Friday 23 March 2018

Coughlan: points race here to stay

Grade spiral levels off, results show

Katherine Donnelly, John Walshe and Aine Kerr

EDUCATION Minister Mary Coughlan yesterday ruled out changes to the hugely pressurised points system for college entry as almost 58,000 students prepared to get their Leaving Certificate results.

Today's results show a continuing reining in of grade inflation that had become a pattern since the early 1990s.

Against a rise in the number of Leaving Certificate candidates this year, the number achieving four A1s or more is down on 2009 and there has been a slight dip in the percentage gaining the maximum 600 points.

Despite a major study showing huge stress levels among students caught up in the third-level points race, Ms Coughlan bluntly said pressure was a "harsh reality" of life and declared the current system was the "fairest way".

Just days ago, Professor Tom Collins, chairman of the National Council for Curriculum and Assessment (NCCA), said it was time "to rethink the points system".

But Ms Coughlan's comments appeared to be an effort to stifle any debate. She said: "The harsh reality of life is that, over your lifetime, you will always have pressure. The situation is that the Leaving Certificate was examined in 1999, when we looked at the issue of points.

"It was decided that there could be consideration of another type of opportunity but that, clearly, the most transparent and fairest was the Leaving Certificate and the points we have."

The results this year show that in English there was a levelling off in A and B grades, while there was a decline in the proportion of top grades in other big subjects such as maths and Irish.

Ms Coughlan led congratulations to all students and said they should be proud of their achievements. She urged students and parents to carefully consider the options available and to seek advice if uncertain.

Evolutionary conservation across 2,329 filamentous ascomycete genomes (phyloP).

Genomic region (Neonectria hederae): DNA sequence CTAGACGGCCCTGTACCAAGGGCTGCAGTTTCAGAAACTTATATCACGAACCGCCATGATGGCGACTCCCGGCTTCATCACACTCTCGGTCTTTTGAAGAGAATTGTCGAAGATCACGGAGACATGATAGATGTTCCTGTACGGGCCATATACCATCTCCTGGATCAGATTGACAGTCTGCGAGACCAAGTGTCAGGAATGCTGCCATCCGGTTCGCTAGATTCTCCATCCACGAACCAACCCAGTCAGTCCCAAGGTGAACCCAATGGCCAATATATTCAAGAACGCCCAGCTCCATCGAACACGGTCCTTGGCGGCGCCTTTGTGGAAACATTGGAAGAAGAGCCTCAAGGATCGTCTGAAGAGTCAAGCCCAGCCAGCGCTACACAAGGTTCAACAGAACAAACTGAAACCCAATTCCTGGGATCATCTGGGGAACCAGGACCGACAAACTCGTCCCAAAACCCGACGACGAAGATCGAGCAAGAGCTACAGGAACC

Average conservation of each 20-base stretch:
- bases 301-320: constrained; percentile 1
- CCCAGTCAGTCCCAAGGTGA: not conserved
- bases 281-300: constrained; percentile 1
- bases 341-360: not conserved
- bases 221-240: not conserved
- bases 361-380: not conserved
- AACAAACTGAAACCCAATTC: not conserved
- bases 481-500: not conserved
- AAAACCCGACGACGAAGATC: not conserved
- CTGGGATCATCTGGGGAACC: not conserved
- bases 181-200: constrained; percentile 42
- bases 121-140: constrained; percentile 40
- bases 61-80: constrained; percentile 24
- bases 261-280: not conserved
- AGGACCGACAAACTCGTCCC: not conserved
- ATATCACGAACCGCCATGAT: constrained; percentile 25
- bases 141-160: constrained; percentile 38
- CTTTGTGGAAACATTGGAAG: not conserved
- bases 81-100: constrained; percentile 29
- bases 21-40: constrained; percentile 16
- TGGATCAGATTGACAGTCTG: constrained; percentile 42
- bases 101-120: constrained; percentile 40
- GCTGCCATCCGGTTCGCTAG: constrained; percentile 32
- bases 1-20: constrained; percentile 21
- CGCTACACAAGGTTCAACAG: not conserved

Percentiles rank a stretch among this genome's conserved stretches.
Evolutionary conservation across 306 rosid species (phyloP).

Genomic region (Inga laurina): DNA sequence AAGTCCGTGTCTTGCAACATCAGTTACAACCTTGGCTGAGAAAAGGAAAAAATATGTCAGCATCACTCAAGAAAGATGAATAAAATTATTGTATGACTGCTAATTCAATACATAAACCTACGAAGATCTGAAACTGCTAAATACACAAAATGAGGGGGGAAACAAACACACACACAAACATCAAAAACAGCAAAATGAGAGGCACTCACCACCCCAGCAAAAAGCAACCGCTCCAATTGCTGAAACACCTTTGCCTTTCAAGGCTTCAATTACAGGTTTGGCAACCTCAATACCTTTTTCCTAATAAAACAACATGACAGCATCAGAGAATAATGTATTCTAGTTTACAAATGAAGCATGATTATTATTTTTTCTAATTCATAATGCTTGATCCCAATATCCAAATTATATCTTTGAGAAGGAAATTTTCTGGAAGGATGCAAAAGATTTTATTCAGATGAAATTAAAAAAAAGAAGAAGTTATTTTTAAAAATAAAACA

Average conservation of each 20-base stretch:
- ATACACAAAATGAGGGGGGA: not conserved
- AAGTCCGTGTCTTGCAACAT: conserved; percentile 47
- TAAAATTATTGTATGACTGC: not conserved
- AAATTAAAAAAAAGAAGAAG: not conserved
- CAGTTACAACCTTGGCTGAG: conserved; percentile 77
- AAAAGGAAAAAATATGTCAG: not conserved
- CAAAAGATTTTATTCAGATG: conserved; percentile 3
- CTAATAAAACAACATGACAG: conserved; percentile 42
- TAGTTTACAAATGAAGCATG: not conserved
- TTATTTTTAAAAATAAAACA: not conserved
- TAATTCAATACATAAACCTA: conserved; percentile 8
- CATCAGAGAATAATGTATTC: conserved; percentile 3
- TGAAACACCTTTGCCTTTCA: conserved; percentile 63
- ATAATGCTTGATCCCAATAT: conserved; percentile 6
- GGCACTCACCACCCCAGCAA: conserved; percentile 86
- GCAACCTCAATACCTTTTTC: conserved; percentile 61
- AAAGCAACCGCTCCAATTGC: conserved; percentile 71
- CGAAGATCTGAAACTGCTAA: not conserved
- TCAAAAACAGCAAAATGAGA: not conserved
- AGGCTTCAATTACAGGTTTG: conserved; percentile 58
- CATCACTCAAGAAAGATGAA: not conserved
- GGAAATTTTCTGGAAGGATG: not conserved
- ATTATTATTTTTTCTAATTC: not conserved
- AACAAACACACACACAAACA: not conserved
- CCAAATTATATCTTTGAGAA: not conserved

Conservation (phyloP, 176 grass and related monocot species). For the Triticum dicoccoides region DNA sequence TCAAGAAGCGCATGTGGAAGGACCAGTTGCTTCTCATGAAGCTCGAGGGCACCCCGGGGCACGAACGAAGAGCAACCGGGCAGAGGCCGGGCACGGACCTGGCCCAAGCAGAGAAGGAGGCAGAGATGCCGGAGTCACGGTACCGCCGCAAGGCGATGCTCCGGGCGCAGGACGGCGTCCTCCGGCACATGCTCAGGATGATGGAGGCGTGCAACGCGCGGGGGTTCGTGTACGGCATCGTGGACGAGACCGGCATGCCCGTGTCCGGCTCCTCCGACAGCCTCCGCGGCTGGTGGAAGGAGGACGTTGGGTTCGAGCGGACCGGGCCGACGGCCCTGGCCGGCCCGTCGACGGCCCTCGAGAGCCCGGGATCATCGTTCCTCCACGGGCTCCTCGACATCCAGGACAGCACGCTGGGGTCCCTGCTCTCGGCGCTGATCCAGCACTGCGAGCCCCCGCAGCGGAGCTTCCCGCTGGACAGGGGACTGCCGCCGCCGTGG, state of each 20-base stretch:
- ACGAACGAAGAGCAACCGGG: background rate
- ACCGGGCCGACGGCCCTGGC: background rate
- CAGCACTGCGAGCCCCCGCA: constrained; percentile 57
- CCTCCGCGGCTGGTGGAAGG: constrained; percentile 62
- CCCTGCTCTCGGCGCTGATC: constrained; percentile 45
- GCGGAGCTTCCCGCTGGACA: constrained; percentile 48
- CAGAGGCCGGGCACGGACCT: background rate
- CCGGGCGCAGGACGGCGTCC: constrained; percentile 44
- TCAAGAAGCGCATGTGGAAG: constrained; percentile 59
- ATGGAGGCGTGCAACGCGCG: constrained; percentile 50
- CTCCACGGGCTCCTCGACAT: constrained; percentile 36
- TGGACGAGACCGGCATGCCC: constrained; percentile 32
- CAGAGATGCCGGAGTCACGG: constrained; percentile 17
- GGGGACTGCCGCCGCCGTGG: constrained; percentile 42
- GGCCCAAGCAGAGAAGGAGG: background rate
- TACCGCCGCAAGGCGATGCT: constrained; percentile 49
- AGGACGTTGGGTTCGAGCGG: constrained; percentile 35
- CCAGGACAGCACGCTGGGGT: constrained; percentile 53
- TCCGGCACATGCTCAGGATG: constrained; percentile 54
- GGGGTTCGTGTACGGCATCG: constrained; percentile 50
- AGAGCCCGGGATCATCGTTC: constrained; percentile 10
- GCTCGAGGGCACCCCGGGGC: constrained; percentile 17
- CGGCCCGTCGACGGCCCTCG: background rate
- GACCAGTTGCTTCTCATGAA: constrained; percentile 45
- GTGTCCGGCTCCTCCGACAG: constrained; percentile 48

A breakdown of the 2010 results shows that the new approach to teaching maths at second level, in which the first exams were taken by 1,800 students in 24 schools in June, has produced some promising results.

Ms Coughlan welcomed the "encouraging start" to the Project Maths initiative, with an increase to 18.5pc in the proportion of students taking higher level in Project Maths schools, compared with 16pc nationally, and a lower fail rate of 5.4pc compared with almost 10pc nationally.

There is also a concern at government and industry level about keeping up participation and performance in science to ensure a ready supply of school-leavers and graduates with the necessary skills for the 'smart economy'.

Ms Coughlan welcomed further increases in the number of students taking chemistry and biology, although participation in physics was down 0.4pc to 12.4pc this year. Engineering and technology have also had increases in participation rates at higher level.


She also referred to her hope that third-level colleges would agree to the introduction on bonus points for higher-level maths for college entry from 2012 and urged students entering senior cycle to take this into account when making their Leaving Certificate subject choices.

The 2010 Leaving Cert was also marked by a controversy when candidates in some centres received the accounting higher level paper with pages missing.

Ms Coughlan said that having read a report from the State Examination Commission, there was no evidence it impacted negatively on the candidates concerned.

Students can access their examination results online at from midday, quoting their Personal Identification Number and examination number.

Meanwhile, the National Association of Principals and Deputy Principals (NAPD) welcomed Prof Collins's call for reform.

Prof Collins said there was a need to rethink the points system because it was causing students to cram for the exam in order to get into college.

It followed in-depth research by the Economic and Social Research Institute showing that more than half of female sixth-year pupils and a third of males felt under constant strain and many were losing sleep worrying about the exam and getting into college.

NAPD director Clive Byrne said: "We urgently need to adapt the exam system so we can assess all the children of the nation equally.

"For many students, a terminal exam such as the Leaving Certificate does nothing other than act as a measure of failure.

"It's a case of the third-level tail wagging the second-level dog and we need to decouple the final school certification from third-level entry."

Irish Independent

Life Newsletter

Our digest of the week's juiciest lifestyle titbits.

Editors Choice

Also in Life